Skip to main content
Lux OnlineHomeThemesArtistsWorkEducationEducationToursHelpSearch
Artists Essay Artist's home pageArtists essay index page
Nick WadleyClick here to Print this Page
Anne Rees Mogg
Looked at again in the light of what her films are about, all these casually improvised qualities can appear less amateurish than calculated, polemic almost.

Look again at Real Time. The second half is a car journey (Anne driving, camera in the passenger seat) from London down to Somerset on the M4. ('I love that clock', Anne says on the way out of London, 'a landmark to the West.') The film of the drive is framed at each end by a short clip of saturated red poppies waving in the breeze, not just roadside poppies as some commentaries suggest: to Anne's generation who grew up in World War II, the red poppy is - by instinct - a memorial flower, symbolic of death and sleep.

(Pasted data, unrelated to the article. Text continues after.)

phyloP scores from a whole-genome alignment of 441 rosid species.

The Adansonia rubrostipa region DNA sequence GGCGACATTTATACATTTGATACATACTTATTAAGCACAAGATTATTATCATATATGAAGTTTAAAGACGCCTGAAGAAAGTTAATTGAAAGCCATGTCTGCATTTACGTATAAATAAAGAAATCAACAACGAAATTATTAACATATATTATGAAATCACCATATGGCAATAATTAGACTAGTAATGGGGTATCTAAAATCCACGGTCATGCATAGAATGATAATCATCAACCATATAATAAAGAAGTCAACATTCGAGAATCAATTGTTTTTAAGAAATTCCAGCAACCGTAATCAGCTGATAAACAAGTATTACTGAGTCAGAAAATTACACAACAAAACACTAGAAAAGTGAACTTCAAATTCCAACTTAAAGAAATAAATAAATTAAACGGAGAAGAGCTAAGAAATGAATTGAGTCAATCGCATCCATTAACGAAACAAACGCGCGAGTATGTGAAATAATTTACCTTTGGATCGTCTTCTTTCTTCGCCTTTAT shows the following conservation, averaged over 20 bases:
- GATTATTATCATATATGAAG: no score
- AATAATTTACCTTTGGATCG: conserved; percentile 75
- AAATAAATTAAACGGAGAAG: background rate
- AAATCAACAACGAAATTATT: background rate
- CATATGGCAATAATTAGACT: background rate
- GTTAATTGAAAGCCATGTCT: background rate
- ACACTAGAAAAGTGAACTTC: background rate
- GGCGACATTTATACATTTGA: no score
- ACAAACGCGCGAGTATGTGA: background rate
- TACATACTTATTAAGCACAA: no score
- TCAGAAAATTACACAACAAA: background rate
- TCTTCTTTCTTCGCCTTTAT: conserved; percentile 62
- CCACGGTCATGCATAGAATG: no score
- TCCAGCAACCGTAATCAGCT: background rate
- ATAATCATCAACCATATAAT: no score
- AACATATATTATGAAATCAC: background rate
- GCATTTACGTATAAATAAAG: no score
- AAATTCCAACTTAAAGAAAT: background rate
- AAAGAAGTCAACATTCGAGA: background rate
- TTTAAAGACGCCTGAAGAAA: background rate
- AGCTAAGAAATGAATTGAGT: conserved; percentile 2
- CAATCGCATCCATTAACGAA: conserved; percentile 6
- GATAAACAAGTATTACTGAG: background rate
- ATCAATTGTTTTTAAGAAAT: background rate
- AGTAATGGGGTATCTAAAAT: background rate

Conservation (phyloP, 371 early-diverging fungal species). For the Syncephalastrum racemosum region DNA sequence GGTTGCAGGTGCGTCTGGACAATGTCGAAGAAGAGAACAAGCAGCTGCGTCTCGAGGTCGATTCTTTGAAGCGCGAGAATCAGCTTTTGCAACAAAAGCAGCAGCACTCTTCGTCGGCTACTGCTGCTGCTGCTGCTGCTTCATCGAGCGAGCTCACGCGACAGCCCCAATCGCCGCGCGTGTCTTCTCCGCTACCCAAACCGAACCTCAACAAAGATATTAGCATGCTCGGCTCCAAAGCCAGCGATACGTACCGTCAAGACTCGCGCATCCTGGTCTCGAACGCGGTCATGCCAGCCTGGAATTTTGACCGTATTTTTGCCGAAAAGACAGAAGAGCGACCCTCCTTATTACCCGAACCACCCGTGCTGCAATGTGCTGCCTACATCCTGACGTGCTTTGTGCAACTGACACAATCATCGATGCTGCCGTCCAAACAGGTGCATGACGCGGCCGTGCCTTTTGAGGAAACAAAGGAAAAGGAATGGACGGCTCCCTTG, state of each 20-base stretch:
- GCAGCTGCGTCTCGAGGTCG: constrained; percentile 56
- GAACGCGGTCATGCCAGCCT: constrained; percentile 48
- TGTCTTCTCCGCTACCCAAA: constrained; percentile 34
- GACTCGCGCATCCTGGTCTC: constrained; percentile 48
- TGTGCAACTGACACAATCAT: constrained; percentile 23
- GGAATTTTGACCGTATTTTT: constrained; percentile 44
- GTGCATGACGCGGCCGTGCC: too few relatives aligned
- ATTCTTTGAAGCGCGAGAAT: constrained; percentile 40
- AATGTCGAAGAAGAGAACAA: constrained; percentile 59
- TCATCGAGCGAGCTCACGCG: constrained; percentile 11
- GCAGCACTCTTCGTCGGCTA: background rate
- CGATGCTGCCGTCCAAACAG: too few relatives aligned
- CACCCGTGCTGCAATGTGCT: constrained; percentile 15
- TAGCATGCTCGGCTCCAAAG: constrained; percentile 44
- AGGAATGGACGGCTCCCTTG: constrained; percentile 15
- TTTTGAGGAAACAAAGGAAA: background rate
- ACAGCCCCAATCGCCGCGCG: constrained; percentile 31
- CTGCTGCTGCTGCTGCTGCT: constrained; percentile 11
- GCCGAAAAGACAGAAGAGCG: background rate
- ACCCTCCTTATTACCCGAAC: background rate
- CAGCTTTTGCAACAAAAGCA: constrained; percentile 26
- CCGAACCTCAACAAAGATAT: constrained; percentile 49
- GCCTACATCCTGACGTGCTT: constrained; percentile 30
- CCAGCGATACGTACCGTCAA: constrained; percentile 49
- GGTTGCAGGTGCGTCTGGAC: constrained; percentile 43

After long droning stretches of empty motorway (those were the days), Anne's long, off-camera soliloquy recalls a moment near death, when she was in hospital with an undiagnosed gallstone problem. Reluctantly agreeing to surgery, she recognised the possibility that she might not survive. There follows a revelatory liberation - from her Catholic upbringing, from mundane cares, from mortality even. She experienced "my own immortality, an immortality outside time… just this connected, shining, perfect, continued consciousness, like a small bright bead of almost nothing… Deeply comforted, I prepared to live or die with equal equanimity."

After a long silence, and a reprise of the poppies, the disembodied recorded voice of Anne's mother talks of her memory, full of people and sunshine, while we look ahead at the west-bound road and the landscape. Then silence, more poppies and the song, 'if I had a talking picture of you'. The car crosses the river towards Somerset and the Rees-Mogg family home at Temple Cloud. 'Going west, back to childhood, back to death' Anne says. After the credits, earlier home movie footage of a Lagonda automobile completes the journey, in black and white, with Anne-as-child in the passenger seat, past the lodge where she still spends half her time, up the drive to the big house. This stitches together more than the two halves of the film.

Real Time, 1971-74
Go to top of                             page